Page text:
- The National Security Committee of Cabinet will meet today to discuss the situation in India
- Australia is considering sending supplies of oxygen and ventilators
- Community leaders have urged the government to do everything it can to help
Senior government ministers are meeting today to discuss how to help the struggling country navigate a record wave of COVID infections.
The Indian health system is at breaking point from the country’s second deadly COVID-19 wave, with horrific scenes of overwhelmed hospitals, unable to cope with the rush of patients.
Some people are dying in the streets while waiting to be seen by a doctor, and oxygen supplies are critically low.
So far, more than 17 million people in India have contracted coronavirus.
Prime Minister Scott Morrison will today convene a meeting of the National Security Committee of Cabinet to discuss any assistance for India, as well as any extra steps that may need to be taken to minimise the risk of infections spreading to Australia.
Ms Andrews, who sits on the committee, has told Channel Nine the meeting will consider how to help the 8,000 Australians in India who are trying to return.
“Our primary responsibility is to keep Australians safe and secure, so that is our overarching responsibility,” she said.
Last week, National Cabinet announced there would be a 30 per cent reduction in flights from India — both commercial and government-organised repatriation flights — after a spike in cases in returned travellers.
Ms Andrews would not pre-empt whether the NSC would recommend further travel restrictions, saying decisions would be based on medical advice.
“Clearly the situation in India is absolutely devastating, hundreds of thousands of new cases each day, multiple deaths, it’s just an awful situation,” she said.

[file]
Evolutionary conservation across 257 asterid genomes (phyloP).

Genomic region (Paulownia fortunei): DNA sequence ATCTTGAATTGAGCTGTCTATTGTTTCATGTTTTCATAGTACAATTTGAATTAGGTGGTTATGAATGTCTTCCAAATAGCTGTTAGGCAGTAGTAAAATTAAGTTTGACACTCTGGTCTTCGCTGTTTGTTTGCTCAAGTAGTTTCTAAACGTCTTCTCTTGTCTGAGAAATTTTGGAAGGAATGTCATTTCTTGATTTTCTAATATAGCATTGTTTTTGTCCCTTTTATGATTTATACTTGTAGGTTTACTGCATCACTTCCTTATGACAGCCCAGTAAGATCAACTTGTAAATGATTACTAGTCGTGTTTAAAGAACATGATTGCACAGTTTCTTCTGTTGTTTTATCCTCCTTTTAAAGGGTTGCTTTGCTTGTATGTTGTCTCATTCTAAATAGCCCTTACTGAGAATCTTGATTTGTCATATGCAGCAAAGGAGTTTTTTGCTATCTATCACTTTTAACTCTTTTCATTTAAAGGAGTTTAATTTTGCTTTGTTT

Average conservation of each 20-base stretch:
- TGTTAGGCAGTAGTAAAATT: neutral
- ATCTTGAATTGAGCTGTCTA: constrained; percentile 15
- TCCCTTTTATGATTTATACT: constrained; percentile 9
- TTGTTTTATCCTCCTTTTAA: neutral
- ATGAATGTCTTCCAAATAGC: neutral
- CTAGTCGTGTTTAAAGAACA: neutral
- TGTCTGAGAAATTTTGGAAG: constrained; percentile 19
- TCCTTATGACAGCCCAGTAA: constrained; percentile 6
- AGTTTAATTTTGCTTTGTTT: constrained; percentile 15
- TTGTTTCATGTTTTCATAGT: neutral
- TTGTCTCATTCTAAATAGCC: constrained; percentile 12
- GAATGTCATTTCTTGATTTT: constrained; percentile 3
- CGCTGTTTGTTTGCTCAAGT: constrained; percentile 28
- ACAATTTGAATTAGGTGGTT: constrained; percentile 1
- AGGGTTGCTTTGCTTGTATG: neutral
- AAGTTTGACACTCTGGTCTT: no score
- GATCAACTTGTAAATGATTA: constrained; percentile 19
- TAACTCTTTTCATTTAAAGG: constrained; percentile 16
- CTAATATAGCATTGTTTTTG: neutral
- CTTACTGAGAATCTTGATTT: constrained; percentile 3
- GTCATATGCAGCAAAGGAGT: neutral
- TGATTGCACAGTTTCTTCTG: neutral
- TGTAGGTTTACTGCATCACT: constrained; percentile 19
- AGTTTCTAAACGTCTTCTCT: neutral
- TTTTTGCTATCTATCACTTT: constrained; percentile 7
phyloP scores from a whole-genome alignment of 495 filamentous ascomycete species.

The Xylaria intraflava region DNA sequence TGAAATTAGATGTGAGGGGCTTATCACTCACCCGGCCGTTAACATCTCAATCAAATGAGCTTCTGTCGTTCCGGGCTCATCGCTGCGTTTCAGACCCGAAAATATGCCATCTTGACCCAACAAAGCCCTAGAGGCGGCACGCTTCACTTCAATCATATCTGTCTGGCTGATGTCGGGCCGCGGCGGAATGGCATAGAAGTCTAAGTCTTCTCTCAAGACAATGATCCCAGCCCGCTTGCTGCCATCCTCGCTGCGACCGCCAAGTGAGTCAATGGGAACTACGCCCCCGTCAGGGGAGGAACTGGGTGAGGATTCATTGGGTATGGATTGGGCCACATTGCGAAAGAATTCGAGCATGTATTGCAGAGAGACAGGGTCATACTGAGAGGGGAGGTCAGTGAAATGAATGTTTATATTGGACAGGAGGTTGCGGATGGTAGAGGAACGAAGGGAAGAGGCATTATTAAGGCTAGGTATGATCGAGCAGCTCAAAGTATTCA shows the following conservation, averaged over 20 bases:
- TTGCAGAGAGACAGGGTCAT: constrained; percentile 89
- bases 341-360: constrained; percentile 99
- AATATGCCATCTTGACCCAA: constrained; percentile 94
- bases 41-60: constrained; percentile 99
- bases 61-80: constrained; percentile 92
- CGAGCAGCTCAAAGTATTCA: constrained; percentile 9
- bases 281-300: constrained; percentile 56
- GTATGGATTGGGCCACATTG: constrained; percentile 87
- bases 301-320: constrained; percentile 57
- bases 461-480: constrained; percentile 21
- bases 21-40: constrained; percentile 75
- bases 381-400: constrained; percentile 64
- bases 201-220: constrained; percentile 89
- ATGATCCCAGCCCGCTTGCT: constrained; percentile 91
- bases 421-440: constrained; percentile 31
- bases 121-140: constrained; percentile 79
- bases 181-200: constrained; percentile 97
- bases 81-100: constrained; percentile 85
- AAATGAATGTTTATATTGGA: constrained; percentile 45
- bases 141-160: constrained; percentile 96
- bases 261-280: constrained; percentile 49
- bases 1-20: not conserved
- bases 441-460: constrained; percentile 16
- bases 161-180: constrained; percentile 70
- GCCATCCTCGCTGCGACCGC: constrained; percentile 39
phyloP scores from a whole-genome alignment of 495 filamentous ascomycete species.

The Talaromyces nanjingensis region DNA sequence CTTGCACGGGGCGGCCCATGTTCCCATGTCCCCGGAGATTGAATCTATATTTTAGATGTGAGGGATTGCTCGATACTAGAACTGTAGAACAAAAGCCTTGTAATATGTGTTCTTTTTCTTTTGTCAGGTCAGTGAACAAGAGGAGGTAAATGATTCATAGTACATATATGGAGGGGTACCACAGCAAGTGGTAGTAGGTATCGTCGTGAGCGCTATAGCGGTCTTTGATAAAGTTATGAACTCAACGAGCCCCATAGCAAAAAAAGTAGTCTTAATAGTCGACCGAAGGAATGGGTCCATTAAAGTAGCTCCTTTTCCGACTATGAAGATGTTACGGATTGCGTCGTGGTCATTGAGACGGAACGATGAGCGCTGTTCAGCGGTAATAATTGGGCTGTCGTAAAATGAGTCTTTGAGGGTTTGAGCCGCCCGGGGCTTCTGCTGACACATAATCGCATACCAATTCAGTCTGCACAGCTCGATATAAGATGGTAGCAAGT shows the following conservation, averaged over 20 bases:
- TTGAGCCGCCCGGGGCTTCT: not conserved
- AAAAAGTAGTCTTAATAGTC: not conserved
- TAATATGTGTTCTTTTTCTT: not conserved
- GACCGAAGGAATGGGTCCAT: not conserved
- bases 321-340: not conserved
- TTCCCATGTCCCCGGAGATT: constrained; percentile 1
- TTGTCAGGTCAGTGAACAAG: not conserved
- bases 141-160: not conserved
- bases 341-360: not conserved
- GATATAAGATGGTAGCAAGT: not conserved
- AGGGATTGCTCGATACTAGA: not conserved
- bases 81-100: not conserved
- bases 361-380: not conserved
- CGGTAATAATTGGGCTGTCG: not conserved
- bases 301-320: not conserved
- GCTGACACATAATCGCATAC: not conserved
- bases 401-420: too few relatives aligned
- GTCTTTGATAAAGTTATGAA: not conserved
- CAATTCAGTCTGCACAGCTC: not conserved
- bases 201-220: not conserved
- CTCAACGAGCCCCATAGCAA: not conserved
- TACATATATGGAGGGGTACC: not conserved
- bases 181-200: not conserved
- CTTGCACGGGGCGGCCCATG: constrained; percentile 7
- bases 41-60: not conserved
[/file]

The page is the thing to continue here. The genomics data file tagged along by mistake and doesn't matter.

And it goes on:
“As you would be aware, we have already made changes to flights coming into Australia … and I’m sure that there will be a broad range of discussions today about what the future action may need to be.”
An Australian resident stranded in India said he was heartbroken at the prospect of further restrictions being placed on flights to Australia.
Vamshidhar Parepalli returned to India last year to care for his mother.
He said he hoped to return to Australia soon, but the difficulty in leaving India was making him reconsider.
“I was dreaming of making a life, a livelihood there,” he said.
“But now it’s like totally changed.”
‘We cannot achieve this individually’
Indian-Australian community leaders have urged the federal government to do everything it can to help.
“This is unprecedented times right now back in India,” the President of the Federation of Indian Associations of Victoria, Sury Soni, said.
“We should help, cooperate and give whatever support we can.
“We share our shared wisdom and contribute towards helping each other because we cannot achieve this individually.”
India’s deputy High Commissioner to Australia, Subramanyan Karthigeyan, said India needed all the help it could get given the “magnitude” of the outbreak and the size of the country.
“Of course the supply that’s coming from abroad, from Australia and from the UK, is not going to completely take care of the requirements, but it’ll certainly help and is a valuable input at this time,” he said.
Mr Karthigeyan said he was glad to see other countries supporting India, given it had stepped in to deliver vaccines to more than 150 countries when they needed it.
Federal Opposition leader Anthony Albanese told the ABC’s RN Breakfast the situation in India reinforced the need for secure quarantine facilities.
Peak health bodies and Labor have been calling on the Commonwealth to establish different quarantine facilities, arguing hotels aren’t fit-for-purpose.
“We know the issue of housing people in CBD hotels doesn’t make sense, compared with making sure appropriate facilities are put in place,” Mr Albanese said.
“The situation in India is desperate.